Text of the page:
I’ve been cranking down my social calendar in the hopes that spending even more time with him will help his issues. So I’m officially moving into a deeply unhealthy relationship. I’ve thought about getting another cat to help him cope with whatever his internal struggle is, but I’m worried he’ll take it out on me that I show affection for another. Or worse: that the demon in him will move from being to being, and I will double the horror of my plight. So there may be only one option left: an exorcism.

I think I read somewhere in those forty articles I googled that it takes a level 35 cat lady mage to conduct a proper exorcism – but that’s a pretty high level cat lady and no doubt the path I must go on to seek her out is dark and full of terrors. Still – this is no way to live and I have no real choice. I must go into the unknown – to trace the untraceable. 

Wish me luck. 

cat lady

 

The Restroom Chronicles, Part 1

13 Apr

 

I got lost looking for the bathroom in Mad Mex in a recent voyage out into the tundra of humankind.

Dave and I decided to have a date at a local favorite of ours – a Mexican-Southeast-Asian-Spanish-American foodstuffs joint. One of its claims to fame is the Gobblerito – each Thanksgiving season they’ll stuff a burrito with an entire Thanksgiving dinner for the citizens of Pittsburgh. It’s an act of patriotism if you ask me. Anyway, this place has a few locations around the city and we ventured out to a new one.

You should know somewhere, here, at the beginning of this long, humiliating story that I have a sort of disconnect in my brain with navigation. From time to time, I will exit a store and go the opposite of the way I intend because my brain throws away important notes too soon. This difficulty getting from here to there has some funny side effects. For example, on occasion,  I have a great deal of anxiety in a public place trying to find a restroom that is not clearly marked.

Dave, however, has no problem at all with tedious unknowns such as these. He’s bold – an adventurer at heart – and when we’re out in the forest of humanity, he’s happy to blaze a trail. He’ll launch down a dark hallway in a gas station in the middle of nowhere because he can sense a public restroom emanating from the corner of the establishment. He’ll get up from the dinner table at a restaurant and just follow his instinctual juices to magically locate one. He’ll boldly go in a direction until he gets what he needs, and if he can’t find it, he simply grabs a random person and asks them.

I, however, do not operate in this fashion. Over time, Dave has begun to locate bathrooms for me in advance when we appear to be in a place where they are not clearly marked. This is because he is an enchanted creature and is somehow charmed by and happy to care for my severe slights. I’m a lucky dame.

So we’re at Mad Mex. We head in, talk to the hostess, have a seat near the door. I have to pee. We do the initial sit-down things, get comfy and whatnot and I head toward what I believe to be the bathroom location – a long, dark hallway that is within my line of sight.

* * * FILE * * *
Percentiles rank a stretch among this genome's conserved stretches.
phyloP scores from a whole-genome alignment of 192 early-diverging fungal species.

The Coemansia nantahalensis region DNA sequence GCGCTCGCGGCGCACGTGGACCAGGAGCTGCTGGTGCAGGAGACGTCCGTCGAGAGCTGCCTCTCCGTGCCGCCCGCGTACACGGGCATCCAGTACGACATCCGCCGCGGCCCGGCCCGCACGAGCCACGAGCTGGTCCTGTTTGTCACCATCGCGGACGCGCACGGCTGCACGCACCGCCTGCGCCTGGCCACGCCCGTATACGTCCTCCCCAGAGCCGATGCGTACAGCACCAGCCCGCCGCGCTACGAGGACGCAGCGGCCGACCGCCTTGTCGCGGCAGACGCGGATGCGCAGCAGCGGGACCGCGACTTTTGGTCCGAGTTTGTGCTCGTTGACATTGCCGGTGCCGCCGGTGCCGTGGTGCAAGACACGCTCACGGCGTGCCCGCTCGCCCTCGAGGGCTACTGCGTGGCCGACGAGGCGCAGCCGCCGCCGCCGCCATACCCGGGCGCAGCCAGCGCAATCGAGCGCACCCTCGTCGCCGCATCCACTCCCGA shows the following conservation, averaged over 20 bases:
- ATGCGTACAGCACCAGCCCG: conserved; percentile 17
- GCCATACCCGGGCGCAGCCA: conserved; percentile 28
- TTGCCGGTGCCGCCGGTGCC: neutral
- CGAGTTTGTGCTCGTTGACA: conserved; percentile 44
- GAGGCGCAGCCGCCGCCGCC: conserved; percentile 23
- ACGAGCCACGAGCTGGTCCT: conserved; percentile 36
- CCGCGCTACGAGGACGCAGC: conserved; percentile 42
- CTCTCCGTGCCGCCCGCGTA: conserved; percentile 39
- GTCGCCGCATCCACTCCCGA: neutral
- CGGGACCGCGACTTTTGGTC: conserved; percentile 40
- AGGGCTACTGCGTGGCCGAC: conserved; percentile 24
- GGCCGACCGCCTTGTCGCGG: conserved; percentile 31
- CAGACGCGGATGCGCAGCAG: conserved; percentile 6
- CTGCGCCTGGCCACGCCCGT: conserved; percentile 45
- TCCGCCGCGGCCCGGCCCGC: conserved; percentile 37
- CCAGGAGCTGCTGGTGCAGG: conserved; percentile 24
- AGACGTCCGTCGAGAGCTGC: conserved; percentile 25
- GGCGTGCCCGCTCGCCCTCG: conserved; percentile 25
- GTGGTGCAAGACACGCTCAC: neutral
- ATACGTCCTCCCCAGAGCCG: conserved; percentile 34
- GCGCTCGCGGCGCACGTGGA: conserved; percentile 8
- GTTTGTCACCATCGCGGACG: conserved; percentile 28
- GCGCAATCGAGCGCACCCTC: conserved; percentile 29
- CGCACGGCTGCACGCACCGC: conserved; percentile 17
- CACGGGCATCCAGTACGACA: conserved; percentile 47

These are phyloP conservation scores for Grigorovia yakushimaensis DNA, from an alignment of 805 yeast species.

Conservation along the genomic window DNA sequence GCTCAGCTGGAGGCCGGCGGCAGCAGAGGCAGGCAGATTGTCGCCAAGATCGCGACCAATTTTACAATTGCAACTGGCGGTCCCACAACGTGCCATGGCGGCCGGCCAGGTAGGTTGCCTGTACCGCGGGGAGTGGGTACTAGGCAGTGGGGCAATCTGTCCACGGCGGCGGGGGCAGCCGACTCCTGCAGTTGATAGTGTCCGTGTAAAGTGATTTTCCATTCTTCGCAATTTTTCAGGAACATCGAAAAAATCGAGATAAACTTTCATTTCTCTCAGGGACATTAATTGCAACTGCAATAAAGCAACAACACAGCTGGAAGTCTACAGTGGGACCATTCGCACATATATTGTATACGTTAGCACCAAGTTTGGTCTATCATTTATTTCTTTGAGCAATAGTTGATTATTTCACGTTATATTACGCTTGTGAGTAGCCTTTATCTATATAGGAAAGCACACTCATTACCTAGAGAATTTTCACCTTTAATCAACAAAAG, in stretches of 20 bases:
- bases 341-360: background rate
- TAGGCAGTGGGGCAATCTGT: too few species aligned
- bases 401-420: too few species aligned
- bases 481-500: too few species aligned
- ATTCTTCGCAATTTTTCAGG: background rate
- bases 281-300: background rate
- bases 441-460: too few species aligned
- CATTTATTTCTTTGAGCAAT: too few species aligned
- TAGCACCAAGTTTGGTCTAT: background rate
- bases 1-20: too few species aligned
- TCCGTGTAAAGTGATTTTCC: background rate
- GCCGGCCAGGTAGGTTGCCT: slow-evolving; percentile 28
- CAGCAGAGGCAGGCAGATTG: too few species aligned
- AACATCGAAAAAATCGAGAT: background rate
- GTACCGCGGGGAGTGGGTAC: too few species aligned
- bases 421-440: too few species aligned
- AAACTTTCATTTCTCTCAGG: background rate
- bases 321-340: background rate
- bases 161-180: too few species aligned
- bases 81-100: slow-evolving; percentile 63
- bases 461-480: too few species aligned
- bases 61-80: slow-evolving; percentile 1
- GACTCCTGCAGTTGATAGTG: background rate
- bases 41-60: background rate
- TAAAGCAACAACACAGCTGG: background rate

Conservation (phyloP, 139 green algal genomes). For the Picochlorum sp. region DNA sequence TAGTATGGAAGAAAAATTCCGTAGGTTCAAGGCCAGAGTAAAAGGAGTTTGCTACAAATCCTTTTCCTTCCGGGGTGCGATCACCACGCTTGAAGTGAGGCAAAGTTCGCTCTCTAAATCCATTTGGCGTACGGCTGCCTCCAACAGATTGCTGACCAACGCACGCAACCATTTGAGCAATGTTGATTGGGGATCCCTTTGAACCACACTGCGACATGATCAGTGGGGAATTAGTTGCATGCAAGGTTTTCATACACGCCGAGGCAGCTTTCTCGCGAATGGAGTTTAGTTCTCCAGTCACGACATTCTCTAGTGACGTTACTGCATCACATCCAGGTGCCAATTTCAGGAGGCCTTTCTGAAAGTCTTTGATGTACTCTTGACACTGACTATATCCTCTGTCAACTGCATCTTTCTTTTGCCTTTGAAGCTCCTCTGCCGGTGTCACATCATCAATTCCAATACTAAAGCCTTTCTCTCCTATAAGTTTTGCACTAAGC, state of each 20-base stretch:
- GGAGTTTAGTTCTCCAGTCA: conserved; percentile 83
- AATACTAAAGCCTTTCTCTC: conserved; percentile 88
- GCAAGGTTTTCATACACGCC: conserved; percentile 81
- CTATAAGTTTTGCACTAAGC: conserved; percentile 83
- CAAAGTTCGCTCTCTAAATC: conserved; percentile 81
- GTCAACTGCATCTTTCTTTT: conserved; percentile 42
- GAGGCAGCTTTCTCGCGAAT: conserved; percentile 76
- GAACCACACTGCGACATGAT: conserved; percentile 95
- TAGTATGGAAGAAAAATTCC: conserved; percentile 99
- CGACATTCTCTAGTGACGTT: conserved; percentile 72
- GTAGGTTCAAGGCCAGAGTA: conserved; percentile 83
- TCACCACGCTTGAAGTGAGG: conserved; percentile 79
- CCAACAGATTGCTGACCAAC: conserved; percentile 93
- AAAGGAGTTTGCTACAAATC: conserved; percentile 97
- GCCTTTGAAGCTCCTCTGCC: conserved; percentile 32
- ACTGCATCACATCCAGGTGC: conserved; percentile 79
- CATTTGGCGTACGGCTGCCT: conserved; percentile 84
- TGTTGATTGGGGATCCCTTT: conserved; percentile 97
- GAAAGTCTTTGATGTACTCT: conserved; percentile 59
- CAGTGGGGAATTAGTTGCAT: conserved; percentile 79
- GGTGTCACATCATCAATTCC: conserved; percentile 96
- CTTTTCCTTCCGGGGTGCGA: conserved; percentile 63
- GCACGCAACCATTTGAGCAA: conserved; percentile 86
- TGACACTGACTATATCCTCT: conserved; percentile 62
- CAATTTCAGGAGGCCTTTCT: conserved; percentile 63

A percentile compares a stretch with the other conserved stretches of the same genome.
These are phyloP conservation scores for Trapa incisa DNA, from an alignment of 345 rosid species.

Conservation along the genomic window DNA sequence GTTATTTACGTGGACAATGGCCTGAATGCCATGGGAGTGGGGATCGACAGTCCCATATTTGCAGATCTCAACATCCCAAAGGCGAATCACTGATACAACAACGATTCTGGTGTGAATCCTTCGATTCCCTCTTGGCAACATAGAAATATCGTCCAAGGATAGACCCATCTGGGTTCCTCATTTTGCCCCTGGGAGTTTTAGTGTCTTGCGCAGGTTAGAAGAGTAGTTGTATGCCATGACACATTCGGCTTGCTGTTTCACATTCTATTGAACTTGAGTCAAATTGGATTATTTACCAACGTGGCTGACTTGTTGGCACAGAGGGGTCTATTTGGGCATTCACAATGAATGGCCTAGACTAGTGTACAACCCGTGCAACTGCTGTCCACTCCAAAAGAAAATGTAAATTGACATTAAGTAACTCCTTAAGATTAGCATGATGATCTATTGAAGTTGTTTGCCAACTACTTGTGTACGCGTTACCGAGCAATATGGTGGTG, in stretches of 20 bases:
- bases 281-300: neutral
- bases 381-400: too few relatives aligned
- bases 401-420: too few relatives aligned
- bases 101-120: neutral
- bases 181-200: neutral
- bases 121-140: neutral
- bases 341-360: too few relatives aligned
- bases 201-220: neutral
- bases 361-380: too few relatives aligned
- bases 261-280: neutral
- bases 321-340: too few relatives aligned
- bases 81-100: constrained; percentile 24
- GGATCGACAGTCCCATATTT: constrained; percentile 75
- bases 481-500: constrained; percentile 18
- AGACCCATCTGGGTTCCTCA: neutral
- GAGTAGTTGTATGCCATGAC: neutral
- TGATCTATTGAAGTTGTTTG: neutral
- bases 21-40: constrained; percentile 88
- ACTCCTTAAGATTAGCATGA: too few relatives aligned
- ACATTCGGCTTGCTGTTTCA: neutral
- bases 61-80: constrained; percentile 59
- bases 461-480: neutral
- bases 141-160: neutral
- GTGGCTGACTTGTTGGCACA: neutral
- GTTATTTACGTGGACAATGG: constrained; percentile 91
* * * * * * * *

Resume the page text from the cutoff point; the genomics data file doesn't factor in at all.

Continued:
As I approach the long, beaded curtain that’s hanging at the front of the hall, separating it from the main restaurant area, I start to have doubts.

 

bathroom sign

image: liakapelke

Man, why is that hallway so dark? You’d think they would illuminate it really well so folks have an easier time getting to the bathroom.

 

I notice a couple right by the hall.

Oh – maybe it’s because the hall is so close to these people eating and they’re trying to keep the light low.

I arrive at the curtain and hold out my arm to swipe the curtain aside when my hand is met with a solid metal, black door.

OH! It’s dark because it’s a door, not a hallway, Jackie.

I begin to push on the door but it won’t open because there’s a long, silver crash bar running its length that has to be pushed to open it instead. I wonder for a moment why they seat people next to this door – I’m practically in their laps just trying to get to the bathroom and I’m interrupting their dinner by accessing this back hall.

It’s then that my eyes notice the Emergency Exit sign in front of me for the first time– and the gaze of the couple who, indeed, I was virtually in the laps of.  They spent the 2 minutes prior watching a restaurant patron get up from her seat, walk toward them, and proceed to paw at the emergency exit for no perceivable reason.

I’m mortified, and they know that I know they know what’s going on.

I quickly give up my endeavor and backtrack to safety by David where we were sat. I figure he’ll help me sort it out later. (Enchantment, et cetera.) But on my way back, I can’t spot him. I know I only went one straight direction to the supposed restroom hallway, but I’m searching every single face along the windows of the restaurant and none of them look even remotely like him. Given my circumstances, I did not want to make another close proximity visual mistake, so I kept walking. I walked down the length of the restaurant and arrived back at the hostess station. I stopped to think..

May I help you, Miss?

The hostess was talking to me. Tiny butterflies flapped up my stomach and fluttered in my mouth. I couldn’t ask her if she remembered where she sat us – I’d look like a moron. So I tried to think of something clever to say to explain my standing there dumbfounded, but just as I began to speak, I felt the hot hellgaze of the couple by the curtain who I just played sidedish to. They could still see me. And they knew I knew.

Desperate to release the steadily building pressure, I assured the hostess I was fine, and walked directly out of the restaurant.